As my partner and I went through a relationship crisis, my new sense of spirituality became not just a new idea to play around with, but a means of survival and of deep inner transformation for me. I felt that I had discovered a power inside myself that I had never tapped into before. I was finally unearthing a way to satisfy the spiritual hunger that I had entered seminary with and had not yet satisfied. I began to shift my perception so that I could move toward the wholeness I sought. I looked for the Goddess and talked with Her everywhere. I called upon Her power to fill me in moments of doubt and Her presence gave me security and confidence. I looked for Her in the faces of my friends and found Her beauty and wisdom there too. Her creativity flowed through me when I asked for it. I learned to trust Her guidance and my own intuition. My experiences became richer and the opportunities that lay before me more exciting. A new direction opened up in my life—one that would be focused on discovering more of Her and sharing Her with other women.

In a very special moment on the island of Naxos in Greece several years later, I dedicated myself to Her. It was the thirteenth anniversary of my wedding. In my journal I wrote:

I had rented a jeep and driven all over this incredibly beautiful island when I decided to drive down a steep, winding mountain road to a beach I saw marked on my map. When I first got down and stepped out of the jeep, I felt a little disappointed that it didn’t look like a ‘perfect’ beach. It wasn’t sandy or as secluded as I’d hoped. But as I walked toward the water I looked down and noticed how stunning the rocks were. Each and every one had beautiful colors and smooth shapes: reds, oranges, whites, and shades of black. Rings, circles, egg stones and phallic stones. I picked up one and then another and another, marveling at the beauty of each and unable to resist holding onto it.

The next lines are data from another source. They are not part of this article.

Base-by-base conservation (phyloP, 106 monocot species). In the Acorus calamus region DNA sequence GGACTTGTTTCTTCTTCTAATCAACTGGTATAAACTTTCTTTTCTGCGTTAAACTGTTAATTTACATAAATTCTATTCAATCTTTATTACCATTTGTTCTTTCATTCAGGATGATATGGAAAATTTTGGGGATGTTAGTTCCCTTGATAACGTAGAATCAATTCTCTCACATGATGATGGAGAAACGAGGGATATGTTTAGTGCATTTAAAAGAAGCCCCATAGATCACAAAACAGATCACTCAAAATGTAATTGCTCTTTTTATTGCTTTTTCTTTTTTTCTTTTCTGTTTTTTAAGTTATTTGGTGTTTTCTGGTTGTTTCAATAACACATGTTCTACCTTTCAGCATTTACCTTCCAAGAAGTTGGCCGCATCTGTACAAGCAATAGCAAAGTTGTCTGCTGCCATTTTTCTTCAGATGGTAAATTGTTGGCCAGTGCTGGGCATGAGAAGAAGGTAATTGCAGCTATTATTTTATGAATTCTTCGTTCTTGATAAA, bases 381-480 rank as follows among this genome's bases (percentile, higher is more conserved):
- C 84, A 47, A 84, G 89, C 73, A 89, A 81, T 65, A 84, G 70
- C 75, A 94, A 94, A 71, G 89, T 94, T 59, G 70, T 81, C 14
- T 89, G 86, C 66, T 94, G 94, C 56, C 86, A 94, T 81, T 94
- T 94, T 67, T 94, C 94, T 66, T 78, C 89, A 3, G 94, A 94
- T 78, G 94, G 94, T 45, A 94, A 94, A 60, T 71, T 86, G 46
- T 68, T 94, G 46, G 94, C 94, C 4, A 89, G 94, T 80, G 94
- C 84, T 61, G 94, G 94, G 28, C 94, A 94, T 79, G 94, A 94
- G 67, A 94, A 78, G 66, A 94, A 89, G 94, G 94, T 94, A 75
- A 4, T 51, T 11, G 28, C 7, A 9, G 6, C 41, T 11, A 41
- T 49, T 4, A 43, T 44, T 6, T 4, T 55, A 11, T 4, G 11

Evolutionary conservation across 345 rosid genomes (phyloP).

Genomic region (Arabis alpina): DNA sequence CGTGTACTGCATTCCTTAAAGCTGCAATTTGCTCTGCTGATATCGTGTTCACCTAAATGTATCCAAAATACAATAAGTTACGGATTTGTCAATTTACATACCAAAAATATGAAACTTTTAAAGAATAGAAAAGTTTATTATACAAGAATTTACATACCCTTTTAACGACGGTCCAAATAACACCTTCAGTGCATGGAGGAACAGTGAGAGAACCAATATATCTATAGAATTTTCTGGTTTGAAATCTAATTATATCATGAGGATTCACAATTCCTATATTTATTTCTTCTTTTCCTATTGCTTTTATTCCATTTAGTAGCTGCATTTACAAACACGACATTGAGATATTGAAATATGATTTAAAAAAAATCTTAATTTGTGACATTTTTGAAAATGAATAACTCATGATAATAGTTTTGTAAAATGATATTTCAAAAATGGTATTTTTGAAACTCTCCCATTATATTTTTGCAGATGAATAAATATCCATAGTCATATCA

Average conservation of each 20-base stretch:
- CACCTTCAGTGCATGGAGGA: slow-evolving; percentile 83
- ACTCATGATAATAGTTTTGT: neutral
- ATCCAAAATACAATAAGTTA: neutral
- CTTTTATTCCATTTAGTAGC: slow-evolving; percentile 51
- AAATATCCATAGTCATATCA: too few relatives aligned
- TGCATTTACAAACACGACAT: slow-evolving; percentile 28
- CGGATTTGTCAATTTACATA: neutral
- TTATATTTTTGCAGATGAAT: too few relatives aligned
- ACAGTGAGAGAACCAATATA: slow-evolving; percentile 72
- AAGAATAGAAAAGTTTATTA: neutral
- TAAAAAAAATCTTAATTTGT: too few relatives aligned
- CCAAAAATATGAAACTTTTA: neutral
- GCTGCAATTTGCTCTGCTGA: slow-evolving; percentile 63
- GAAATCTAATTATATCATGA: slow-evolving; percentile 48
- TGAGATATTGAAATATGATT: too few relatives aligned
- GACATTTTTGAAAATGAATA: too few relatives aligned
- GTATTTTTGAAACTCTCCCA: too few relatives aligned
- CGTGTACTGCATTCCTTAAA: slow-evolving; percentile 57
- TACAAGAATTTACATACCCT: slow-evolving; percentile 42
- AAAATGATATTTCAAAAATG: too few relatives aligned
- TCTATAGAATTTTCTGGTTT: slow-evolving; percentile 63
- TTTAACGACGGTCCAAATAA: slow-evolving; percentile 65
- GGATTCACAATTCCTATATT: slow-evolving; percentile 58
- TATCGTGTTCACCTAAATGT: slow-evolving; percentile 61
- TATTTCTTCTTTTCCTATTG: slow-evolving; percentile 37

When I got to the water I slid all the stones I’d picked up into my bag and proceeded to step gingerly over the rocks into the water. To my delight, the rocks quickly gave way to light, powdery sand, like confectioner’s sugar beneath my feet. I danced lightly on the ocean floor, then spread my body on its surface and let it hold me up, gently lapping all around me as I gazed up at the sky and cliffs above. I felt ecstatic, like I was being truly embraced by the Great Mother and that she had opened up this space of treasure for me to play in. Then I felt a strong desire to stretch myself out where the water met the stony beach. I lay with my body half-submerged in water and half-lying on the stones—my face down in the rocks and my arms outstretched above my head. Above me both the sun and wind caressed my body and I felt connected to all the elements of Nature simultaneously—the water lapping around me, the earth/stones beneath me, the sun/fire above, the wind/air around me. I called upon the Earth Mother, asking her to accept me as her daughter. I felt such love, such bliss, and such connection. I felt alive and joyful. I danced back into the sea laughing and singing with gratitude and happiness, thanking the Earth for being part of me and allowing me to be part of Her.

I have been walking the path of the Goddess ever since.

Although I am critical of the patriarchal institution of the Church, I have not rejected my Christian roots altogether. I believe that the essence of Christianity, which to me is love and service, still guides my life today. But I have found great empowerment, enrichment, and enchantment in returning to much deeper roots than those found in the Bible. In returning to the Goddess, the Mother of us all, I have found that I have truly come home—home to the primordial womb from which all of creation was birthed.